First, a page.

This series of digital prints, Polygon Cities, began after a discussion with the director of Walker Street Gallery in Dandenong, an Melbourne outer suburb. She was keen to mount an exhibition of my work but I was stuck with the problem of deciding between a series of paintings I had made on the subject of place or some digital prints about the same theme that I had recently started work on.
Although I had exhibited a few of the paintings elsewhere I wasn't convinced that, as a body, these works had developed enough for a one-person show. The few prints I completed showed interesting possibilities which I was keen to explore, hence we decided to schedule an exhibition in 2010 called Psychogeographies.
Although the term has become somewhat overused, the activity it describes, wandering around an urban area for no other reason than the stimulation it delivers, has always held a lifelong importance for me. Whether it's a large foreign metropolis or a small local country town, the greatest pleasure of visiting unfamiliar places is the aimless wandering it affords.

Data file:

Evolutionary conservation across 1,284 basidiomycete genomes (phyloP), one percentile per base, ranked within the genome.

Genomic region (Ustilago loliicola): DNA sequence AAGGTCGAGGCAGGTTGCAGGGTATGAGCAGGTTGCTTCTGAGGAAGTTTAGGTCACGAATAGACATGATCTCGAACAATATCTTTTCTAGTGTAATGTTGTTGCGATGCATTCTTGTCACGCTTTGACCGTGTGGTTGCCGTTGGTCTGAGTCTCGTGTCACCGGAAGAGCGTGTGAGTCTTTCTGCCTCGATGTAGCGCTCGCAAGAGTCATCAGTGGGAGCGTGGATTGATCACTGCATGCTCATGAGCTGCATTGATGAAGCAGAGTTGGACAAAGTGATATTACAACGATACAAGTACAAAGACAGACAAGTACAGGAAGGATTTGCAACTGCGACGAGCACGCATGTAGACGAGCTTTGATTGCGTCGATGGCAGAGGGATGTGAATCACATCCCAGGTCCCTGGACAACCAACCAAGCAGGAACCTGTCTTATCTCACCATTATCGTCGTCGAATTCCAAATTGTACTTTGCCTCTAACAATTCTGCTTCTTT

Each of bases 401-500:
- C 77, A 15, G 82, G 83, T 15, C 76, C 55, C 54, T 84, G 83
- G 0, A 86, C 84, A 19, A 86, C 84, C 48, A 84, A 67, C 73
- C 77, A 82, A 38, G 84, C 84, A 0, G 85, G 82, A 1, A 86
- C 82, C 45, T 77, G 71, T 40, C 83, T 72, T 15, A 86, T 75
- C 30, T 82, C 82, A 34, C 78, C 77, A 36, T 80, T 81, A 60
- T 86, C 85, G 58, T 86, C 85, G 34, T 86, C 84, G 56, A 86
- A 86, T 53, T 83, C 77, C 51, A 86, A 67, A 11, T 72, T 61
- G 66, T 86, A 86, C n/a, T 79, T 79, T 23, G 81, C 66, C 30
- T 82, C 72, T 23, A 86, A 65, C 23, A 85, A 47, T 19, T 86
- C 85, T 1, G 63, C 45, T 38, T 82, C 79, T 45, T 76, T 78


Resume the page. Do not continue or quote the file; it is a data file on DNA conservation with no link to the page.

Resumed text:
Selecting the sites to be represented in the exhibition posed no problems because I had collected a photographic archive of images to choose from. I've never been a fan of the scenic and picturesque and my eye tends to be drawn to fairly ordinary locations which most people would dismiss as unworthy of attention. What interests me is how I respond to a place, questions such as; do I dislike it here, for example fast food architecture always irritates me while I'm often fascinated by industrial landscapes, particularly the mining town of Broken Hill.
The scheduled date for the exhibition and the number of works decided upon did not allow much time for fully developing the prints, and another small problem was my relative unfamiliarity with the 3D modelling package I had bought specifically to make the work. Given these constraints, I decided that the resulting rough edges of the modelling, texturing and lighting would have to become part of the aesthetic.
This decision should not necessarily be viewed as sidestepping these issues; I had never used digital technology for fine art before and its tendency towards perfection was at odds with the analogue technologies I had previously worked with. The art world has always prized evidence of the hand of the artist which the digital medium denies and these prints reveal that contradiction. Nowadays I am no longer bothered by that contradiction and accept the critical importance of working with the constraints of the medium.
Lastly, the title Polygon Cities may require an explanation. A polygon is the basis of 3D modelling, it describes either a triangle or quadrangle that can be textured and digitally lit and all the objects seen in these prints are comprised of hundreds if not thousands of polygons. The title is also the name of a piece of elctronic music I enjoyed at the time I worked on this project.